Wednesday's Words on a Friday
On Wednesdays, Delores, from Under The Porch Light, has a word challenge meme which she calls “Words for Wednesday”.
She puts up a selection of six words which we then use in a short story, or a poem.
I’m hopeless at poetry so I always do a story.
It’s a fun challenge…why not join in?
This week's words are:
and: "in deepest water lies the clue", which I haven't used.
Here is my story:
Chief Warden Abberttz smiled smugly as his gaze swept over the subjugated mortals kneeling before him in the rain. The newest regime was progressing well. The overwhelming sadness of the people had allowed a rift to form and evil began to overtake the world. The Overlords of the Criminal Underworlds had risen in power and darkness once more ruled the earth.
People everywhere were terrified, they dared not stay away when a muster had been called. It was rumored that missing a muster, even a midnight muster such as this one, could result in all progeny being stolen from a village and imprisoned in the camps of the Underworld Lords, where they were trained in the dark ways once thought long forgotten.
They would be the Wardens of the future, travelling from village to village reading out the new laws, doling out punishments and tortures where people dared to disobey.
The villagers had been counted and all were present. Several of the women were close to giving birth, but those children were not to be included in the count until they had passed their second birthday. Previously, unborn children had been counted, but too many had died of the weaknesses brought about by malnutrition. Food supplies had been scarce, with all crops being sent to a regional Central Storage facility, where they were preserved and doled out to the villages according to the number of people.
After the Lords had taken what they deemed to be their share of course.
Chief Warden Abberttz timed the crack of his whip to the crack of lightning to magnify the sound and startle the people into a fuller wakefulness. He began to read the new orders, the first of which stated all newborn males must be scarified along their foreheads with their birthdate, then black ashes rubbed into the superficial cuts to create a permanent stain. A horrified whisper ran throughout the crowd. Facial tattoos had been banned decades ago! Any males having facial tattoos had been hunted mercilessly and had mysteriously disappeared. Word had spread fast, and some males had disappeared voluntarily, hiding out in forests and caves, surviving (or not) the same way people had in the dawn of time. Hunting small animals, gathering fruits and berries, being careful not to take too much from any one area, lest the villagers be punished for not sending enough to Central Storage. It was a lean existence and not many survived.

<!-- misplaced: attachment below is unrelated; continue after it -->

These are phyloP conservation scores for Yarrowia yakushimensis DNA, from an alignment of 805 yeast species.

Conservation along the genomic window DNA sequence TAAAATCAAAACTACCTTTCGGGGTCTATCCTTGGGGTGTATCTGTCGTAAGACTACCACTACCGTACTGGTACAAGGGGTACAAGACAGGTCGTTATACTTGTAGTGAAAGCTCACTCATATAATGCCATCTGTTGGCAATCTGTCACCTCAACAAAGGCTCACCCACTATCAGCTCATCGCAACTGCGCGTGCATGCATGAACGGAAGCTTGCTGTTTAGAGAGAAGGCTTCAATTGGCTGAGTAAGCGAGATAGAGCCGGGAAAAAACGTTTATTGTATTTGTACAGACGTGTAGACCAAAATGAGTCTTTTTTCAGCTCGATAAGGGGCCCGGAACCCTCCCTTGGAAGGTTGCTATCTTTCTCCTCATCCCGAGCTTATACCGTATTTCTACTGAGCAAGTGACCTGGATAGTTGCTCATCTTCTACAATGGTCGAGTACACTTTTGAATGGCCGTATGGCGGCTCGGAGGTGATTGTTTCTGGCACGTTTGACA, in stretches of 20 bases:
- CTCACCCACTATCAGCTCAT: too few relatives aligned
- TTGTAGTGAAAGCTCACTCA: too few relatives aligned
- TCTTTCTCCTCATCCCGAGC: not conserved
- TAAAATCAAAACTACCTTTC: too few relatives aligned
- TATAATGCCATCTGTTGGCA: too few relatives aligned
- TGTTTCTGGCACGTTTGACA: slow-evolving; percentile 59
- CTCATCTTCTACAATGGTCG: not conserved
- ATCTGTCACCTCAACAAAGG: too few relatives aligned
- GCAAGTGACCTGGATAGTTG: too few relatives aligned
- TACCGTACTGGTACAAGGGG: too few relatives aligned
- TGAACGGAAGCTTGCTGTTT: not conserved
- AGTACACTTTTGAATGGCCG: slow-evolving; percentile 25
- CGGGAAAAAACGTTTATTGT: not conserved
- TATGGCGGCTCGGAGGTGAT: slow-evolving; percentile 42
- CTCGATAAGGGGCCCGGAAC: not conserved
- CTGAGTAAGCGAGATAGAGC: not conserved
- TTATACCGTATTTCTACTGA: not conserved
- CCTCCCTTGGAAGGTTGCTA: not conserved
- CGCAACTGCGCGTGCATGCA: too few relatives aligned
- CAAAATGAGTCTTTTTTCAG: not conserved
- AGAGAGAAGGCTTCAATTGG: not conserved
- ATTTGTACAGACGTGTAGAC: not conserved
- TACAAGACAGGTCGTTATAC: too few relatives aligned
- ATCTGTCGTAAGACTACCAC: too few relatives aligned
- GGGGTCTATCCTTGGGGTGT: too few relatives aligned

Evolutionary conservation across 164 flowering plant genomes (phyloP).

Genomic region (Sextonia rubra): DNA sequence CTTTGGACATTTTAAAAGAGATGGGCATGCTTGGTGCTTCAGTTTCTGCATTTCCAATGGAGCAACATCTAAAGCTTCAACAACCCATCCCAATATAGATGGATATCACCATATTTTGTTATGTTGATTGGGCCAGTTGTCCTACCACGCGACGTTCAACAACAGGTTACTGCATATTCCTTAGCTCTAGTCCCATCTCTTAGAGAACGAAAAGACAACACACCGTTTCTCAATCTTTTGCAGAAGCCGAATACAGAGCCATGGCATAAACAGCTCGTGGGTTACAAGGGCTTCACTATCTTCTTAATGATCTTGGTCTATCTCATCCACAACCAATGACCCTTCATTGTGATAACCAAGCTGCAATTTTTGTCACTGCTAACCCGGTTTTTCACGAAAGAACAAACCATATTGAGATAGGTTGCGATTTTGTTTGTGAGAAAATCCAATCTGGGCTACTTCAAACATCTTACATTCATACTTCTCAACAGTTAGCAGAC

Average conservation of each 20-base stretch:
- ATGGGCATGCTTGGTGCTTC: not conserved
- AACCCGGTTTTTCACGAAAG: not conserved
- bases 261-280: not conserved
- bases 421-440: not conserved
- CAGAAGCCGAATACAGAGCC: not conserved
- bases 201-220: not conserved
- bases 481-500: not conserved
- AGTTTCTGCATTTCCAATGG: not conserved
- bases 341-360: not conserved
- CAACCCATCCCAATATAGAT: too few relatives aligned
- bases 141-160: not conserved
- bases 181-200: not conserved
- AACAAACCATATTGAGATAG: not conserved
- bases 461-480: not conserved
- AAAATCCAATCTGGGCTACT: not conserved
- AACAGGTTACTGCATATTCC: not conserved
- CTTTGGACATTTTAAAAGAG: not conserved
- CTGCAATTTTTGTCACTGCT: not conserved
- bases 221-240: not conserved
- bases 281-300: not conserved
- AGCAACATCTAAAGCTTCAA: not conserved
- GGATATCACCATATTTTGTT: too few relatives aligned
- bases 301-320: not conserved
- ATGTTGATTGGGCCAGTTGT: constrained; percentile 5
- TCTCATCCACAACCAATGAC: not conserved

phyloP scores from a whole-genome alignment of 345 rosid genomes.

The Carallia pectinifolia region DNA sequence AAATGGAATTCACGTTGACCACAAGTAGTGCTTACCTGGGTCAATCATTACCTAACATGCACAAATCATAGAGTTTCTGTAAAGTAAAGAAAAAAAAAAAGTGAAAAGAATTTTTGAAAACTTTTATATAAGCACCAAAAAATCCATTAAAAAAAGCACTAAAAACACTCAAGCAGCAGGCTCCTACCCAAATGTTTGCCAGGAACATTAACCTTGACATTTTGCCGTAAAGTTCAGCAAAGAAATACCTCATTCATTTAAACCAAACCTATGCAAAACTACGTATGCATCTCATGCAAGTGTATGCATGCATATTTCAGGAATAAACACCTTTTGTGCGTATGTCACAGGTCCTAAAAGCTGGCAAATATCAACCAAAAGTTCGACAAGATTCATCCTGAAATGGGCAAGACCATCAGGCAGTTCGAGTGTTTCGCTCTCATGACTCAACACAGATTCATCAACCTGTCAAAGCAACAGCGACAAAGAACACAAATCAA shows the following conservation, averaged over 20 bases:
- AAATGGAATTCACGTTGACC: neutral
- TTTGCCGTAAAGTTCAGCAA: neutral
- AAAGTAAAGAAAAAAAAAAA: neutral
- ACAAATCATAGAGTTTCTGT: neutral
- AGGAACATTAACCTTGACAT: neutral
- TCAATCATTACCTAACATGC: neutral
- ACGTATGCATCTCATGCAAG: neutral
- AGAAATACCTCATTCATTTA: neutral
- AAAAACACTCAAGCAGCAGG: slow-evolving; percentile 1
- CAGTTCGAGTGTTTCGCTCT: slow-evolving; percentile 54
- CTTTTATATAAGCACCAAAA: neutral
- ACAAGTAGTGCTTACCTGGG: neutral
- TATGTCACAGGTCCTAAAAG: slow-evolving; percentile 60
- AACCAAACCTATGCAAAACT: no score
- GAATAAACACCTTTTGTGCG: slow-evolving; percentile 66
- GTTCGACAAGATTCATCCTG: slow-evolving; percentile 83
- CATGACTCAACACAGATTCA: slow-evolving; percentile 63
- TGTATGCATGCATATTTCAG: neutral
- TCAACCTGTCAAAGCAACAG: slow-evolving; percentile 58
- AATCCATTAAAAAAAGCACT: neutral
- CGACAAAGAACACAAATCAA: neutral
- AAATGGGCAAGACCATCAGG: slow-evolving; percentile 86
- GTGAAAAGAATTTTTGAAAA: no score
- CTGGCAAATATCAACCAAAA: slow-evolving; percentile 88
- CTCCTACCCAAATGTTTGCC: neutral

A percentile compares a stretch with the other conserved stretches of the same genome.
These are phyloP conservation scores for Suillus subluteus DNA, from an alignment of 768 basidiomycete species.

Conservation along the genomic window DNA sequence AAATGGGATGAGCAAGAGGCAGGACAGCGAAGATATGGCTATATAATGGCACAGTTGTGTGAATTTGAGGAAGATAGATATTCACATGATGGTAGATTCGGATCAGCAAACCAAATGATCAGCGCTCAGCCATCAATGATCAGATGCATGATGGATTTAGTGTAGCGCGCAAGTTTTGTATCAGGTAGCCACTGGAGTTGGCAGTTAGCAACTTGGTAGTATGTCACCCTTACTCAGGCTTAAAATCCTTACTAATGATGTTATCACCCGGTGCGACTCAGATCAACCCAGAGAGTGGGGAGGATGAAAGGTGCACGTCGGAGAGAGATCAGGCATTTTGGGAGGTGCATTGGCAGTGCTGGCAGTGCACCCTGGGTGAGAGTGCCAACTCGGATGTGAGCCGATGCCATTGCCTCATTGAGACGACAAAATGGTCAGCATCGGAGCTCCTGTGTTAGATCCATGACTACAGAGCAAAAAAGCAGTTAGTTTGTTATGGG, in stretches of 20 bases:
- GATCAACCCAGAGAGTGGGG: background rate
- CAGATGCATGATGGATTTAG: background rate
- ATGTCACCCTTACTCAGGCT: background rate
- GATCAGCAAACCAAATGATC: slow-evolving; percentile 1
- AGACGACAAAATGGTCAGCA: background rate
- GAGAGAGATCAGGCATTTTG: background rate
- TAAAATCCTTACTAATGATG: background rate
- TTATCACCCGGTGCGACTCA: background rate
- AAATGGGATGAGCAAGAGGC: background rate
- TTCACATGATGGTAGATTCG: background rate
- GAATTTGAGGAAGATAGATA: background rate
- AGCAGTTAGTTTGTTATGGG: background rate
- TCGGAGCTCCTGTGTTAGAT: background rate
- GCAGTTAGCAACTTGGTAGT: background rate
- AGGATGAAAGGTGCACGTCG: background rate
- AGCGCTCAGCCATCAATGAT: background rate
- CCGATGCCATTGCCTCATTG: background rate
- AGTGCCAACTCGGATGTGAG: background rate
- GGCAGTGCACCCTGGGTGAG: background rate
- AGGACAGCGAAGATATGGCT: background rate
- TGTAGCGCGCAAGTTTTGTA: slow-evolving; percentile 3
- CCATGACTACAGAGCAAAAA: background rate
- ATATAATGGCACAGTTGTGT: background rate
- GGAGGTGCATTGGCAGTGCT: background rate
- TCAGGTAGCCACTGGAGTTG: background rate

Things had changed when the governments had gotten greedier and greedier, adding levy upon levy, tax upon tax until the people lost faith, became disheartened, many of them simply giving up altogether, sadness taking over, laughter being forgotten.
Times were harsh, punishments were swift, executions were many. Governing Councils became greedy dictators, tyrants, the rift to the dark Underworld opened. Evil prevailed.
Morgan Tarkon wanted a return to the better days. He was only one man, but if he could overpower even one Warden, that would be a beginning and maybe others would be inspired to follow.
Dressed in a soot-black rawhide cloak, Morgan used the rumbling, rolling thunder of the oncoming storm to cover any sound as he rose from the shadows of the rocks behind Warden Abberttz to sling a rawhide noose over his head and pull it tight enough to cause him to fall heavily and unconscious to the ground. Stunned, the people of the village could do nothing but stare as Morgan dragged the Warden to a stout tree and lashed him to it with several strong vines. He pushed a rock into the Warden's mouth and tied it there with another length of vine.
Then he turned and began to speak. He first asked them to raise up from their knees, to stand before him. Quietly, gently, he appealed to the people. He spoke of the revolutions of centuries ago, where the people had stood up against their current regimes and very gradually things had changed. It took time, much, much time and many people died in the wars that followed, but a better lifestyle was the result. “If we begin now,” he said, “our grandchildren’s grandchildren may have a better life. This is something worth fighting for."
Morgan could see that many were not listening, they had been beaten down until their spirits died. He concentrated on the younger ones, making eye contact with those who still held their heads high. He walked amongst them, touching each in turn and asking them to follow him when he left here. They would take the Warden with them and return him to his Lord after two full moons had passed. He received only three nods of acceptance, but hoped those three might bring along more. Any beginning was better than none.
He returned to the front of the crowd of villagers, a pitifully small crowd he noticed and asked them all to say no Warden had been seen in this area since the last muster three full moons ago. Shocked gasps and whispers greeted this request, with the people glancing fearfully at each other, each wondering could they do this? Would one betray another? A glimmer of hope began to beat in more than one heart. Several young men and women stood taller, Morgan could see they were listening more intently now. Yes, this was the right village, he had chosen wisely. From here his revolution would begin.